The group bowed curtly, with Kari taking the lead. “Honorable Gye-lyong, we have come to challenge your trial.”

“I am well aware of that,” the rooster said. “And there is a task I can set you on. I sought refuge with my friend Baihu, so I may continue my work and celebrate Her Majesty’s return each morning without the restless dead attacking me every night. However, I would prefer for peace to return to Taiyougami, permanently.”

“Would you give us your emblem if we solve the rising dead problem?” Shroud proposed since the group intended to do it anyway. Bai Suzhen coyly arched an eyebrow at his comment.

“End the spirit plague,” the rooster agreed. “And I shall grant you my emblem, yes, as proof of your dutifulness.”

That was surprisingly straightforward. Why couldn’t all mysterious tests be like that?

Baihu, however, clearly didn’t share his comrade’s amiable nature, appraising the group in silence. As he oversaw Shroud and Kari with his keen green eyes without a word, the Blue Sorcerer could sense the sheer intensity coming from the tiger. None of his breath was wasted, every part of his body was alert. While Shroud was no martial artist, he could see that everything in Baihu’s posture was optimized to strike as the first sign of attack.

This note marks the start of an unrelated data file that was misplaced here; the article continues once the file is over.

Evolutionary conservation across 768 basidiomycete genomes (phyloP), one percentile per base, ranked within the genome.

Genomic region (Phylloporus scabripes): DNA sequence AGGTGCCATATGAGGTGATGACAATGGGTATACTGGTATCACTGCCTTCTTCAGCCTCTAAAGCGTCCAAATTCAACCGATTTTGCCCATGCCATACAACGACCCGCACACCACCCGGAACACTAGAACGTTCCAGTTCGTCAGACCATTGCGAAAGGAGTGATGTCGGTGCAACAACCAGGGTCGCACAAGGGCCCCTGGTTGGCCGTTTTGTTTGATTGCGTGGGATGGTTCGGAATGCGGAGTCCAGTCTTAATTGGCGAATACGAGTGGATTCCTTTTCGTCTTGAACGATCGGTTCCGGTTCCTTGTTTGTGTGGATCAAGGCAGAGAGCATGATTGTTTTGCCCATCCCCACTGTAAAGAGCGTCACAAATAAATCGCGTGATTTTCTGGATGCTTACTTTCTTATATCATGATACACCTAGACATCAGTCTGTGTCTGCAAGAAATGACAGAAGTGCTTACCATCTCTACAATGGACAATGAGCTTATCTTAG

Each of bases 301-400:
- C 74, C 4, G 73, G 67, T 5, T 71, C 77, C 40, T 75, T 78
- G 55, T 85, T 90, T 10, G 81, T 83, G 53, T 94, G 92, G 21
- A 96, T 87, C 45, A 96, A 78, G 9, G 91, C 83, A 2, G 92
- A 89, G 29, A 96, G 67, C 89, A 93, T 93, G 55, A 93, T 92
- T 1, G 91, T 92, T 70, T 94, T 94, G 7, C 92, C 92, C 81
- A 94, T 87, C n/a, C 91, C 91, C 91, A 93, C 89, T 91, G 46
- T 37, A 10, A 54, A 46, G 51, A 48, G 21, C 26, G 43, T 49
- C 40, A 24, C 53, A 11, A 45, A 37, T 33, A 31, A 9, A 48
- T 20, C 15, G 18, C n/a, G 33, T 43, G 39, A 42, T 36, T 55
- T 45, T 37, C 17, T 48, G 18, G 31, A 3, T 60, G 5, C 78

“I am not impressed,” Baihu finally spoke, his voice low yet cutting. “This one has little self-control and the other no drive within. They cannot be chosen.”

As expected, he would be the hardest to get through. “Baihu, is it?” Shroud spoke. “I heard of you a lot, but I have no idea what is it that you want. Surely you are not building an army to use it?”

“We shall return to our homeland and free it from those dragons who think themselves gods,” Baihu said, confirming his suspicions. “A swift victory, purchased with blood.”